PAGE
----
Zachary Hood Sentenced to 18 Months’ Imprisonment For Cyberstalking

2 mins read
FILE PHOTO: Signage is seen at the United States Department of Justice headquarters in Washington, D.C.

CHATTANOOGA, Tenn. – On June 16, 2022, the Honorable Charles E. Atchley, Jr., United States District Judge for the Eastern District of Tennessee, sentenced Zachary Hood, 36, currently of Alpharetta, Georgia, to 18 months’ imprisonment for cyberstalking, and Hood was ordered to pay a $7,500 fine. 

As part of a plea agreement filed with the court, Hood waived indictment by a Federal Grand Jury and pleaded guilty to a bill of information charging him with one count of cyberstalking, in violation of 18 U.S.C. § 2261A.  Following his imprisonment, Hood will be on supervised release for three years.

According to the filed plea agreement, in October 2017, Hood created a Facebook account using the name and likeness of a female victim whose identity is being withheld for privacy reasons.  Hood then distributed intimate photographs of the victim to the victim’s friends and family.  For example, while claiming to be the victim, Hood sent photos featuring the victim’s breasts and buttocks to a friend of the victim’s husband, asking if the friend liked those photos.  Hood also contacted the victim’s husband directly, sending the husband nude photographs of the victim and making lewd and sexually suggestive comments about the victim’s appearance.  Hood also contacted eight other women, sending each woman intimate photographs of herself, sometimes accompanied by Hood’s own commentary.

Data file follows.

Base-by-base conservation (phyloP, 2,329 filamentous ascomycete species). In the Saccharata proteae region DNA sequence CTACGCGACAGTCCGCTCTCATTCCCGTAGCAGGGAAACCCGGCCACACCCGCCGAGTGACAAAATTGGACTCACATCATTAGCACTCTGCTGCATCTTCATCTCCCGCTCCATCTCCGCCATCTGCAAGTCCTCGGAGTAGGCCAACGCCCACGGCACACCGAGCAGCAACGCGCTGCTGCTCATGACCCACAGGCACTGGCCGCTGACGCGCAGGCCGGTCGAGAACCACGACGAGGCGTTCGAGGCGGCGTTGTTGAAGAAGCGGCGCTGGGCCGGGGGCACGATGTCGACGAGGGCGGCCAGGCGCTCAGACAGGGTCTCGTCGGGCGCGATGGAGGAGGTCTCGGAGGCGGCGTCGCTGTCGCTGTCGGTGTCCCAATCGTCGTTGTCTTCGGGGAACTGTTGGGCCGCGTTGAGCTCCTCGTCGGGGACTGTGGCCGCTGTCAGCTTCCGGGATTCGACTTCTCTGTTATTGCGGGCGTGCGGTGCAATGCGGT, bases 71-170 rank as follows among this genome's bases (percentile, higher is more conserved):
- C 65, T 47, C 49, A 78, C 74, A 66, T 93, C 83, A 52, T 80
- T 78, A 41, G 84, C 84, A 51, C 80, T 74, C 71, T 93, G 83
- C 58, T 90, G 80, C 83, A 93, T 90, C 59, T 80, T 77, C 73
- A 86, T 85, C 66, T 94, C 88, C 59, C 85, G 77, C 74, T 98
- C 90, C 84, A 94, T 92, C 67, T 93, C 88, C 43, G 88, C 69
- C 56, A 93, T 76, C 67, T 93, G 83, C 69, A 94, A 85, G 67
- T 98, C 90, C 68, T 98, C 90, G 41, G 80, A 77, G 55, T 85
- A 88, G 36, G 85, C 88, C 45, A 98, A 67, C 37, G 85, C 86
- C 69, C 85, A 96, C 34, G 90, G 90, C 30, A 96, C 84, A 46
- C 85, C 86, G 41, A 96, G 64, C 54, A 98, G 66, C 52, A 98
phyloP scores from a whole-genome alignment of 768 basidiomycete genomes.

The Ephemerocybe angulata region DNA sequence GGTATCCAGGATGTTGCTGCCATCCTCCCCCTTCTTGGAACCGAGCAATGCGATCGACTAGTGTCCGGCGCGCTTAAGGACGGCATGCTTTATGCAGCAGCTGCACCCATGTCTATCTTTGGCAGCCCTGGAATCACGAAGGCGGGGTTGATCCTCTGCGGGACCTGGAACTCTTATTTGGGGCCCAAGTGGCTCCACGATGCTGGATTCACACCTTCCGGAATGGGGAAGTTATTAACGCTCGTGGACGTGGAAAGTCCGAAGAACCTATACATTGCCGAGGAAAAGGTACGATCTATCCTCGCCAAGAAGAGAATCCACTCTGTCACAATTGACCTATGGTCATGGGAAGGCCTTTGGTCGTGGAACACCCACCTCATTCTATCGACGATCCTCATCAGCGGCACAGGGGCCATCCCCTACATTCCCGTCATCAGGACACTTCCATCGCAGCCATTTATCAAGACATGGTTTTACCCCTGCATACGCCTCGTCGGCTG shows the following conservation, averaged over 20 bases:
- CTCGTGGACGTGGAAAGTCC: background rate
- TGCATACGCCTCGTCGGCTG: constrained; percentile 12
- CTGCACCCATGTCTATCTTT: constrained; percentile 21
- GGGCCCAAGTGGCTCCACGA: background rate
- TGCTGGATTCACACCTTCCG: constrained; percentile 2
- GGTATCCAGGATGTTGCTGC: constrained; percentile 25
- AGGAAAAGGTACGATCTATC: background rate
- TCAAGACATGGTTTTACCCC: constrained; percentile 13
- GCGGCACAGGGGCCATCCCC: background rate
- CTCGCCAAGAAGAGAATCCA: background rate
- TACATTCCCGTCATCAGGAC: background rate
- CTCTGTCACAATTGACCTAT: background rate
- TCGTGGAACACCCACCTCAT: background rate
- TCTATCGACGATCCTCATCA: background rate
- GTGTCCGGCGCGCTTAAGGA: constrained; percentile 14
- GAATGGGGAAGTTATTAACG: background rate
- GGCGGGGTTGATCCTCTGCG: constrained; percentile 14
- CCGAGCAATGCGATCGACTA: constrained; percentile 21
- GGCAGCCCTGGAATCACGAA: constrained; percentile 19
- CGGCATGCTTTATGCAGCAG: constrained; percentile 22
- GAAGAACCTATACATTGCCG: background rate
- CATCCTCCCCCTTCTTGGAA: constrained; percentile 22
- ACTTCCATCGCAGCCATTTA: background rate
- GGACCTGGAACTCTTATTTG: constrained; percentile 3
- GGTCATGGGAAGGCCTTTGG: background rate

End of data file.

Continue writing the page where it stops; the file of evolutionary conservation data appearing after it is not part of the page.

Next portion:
This prosecution is the result of a joint effort between the United States Attorney’s Office and Federal Bureau of Investigation offices in the Southern District of New York and the Eastern District of Tennessee.

“Cyberstalking is a serious crime that can inflict lasting harm on its victims,” said United States Attorney Francis M. Hamilton III.  “The United States Attorney’s Office is committed to working with its law enforcement partners to combat the growing trend of digital harassment.  As this sentence demonstrates, those who go online to threaten, intimidate, or harass others face real-world consequences, including federal prison time.  Cyberstalking simply has no place in today’s society.”

“This kind of behavior is not a prank, it’s disruptive to the victims and their families, and those who think they can hide behind the anonymity of the Internet should think again,” said Joseph E. Carrico, Special Agent in Charge for the FBI Knoxville Office.  “The FBI along with our local, state, and federal partners stand steadfast in our resolve to investigate, arrest, and prosecute those who commit these horrendous personal acts.”

“The internet can seem like a modern day Wild West, where criminals roam free and are not held accountable for committing crimes,” said Assistant Director in Charge Michael J. Driscoll for the FBI New York Office.  “Setting up a fake Facebook account and sending intimate photos of someone to their friends without their consent is illegal, and now Mr. Hood has to answer for his actions. Many people don’t report these types of crimes because they don’t think anything will be done to the perpetrator. We hope this case proves when people break federal laws they will face federal justice.”

Assistant United States Attorney Kyle J. Wilson, the District’s Computer Hacking and Intellectual Property Crimes Coordinator, represented the United States in court.

                                                                                           ###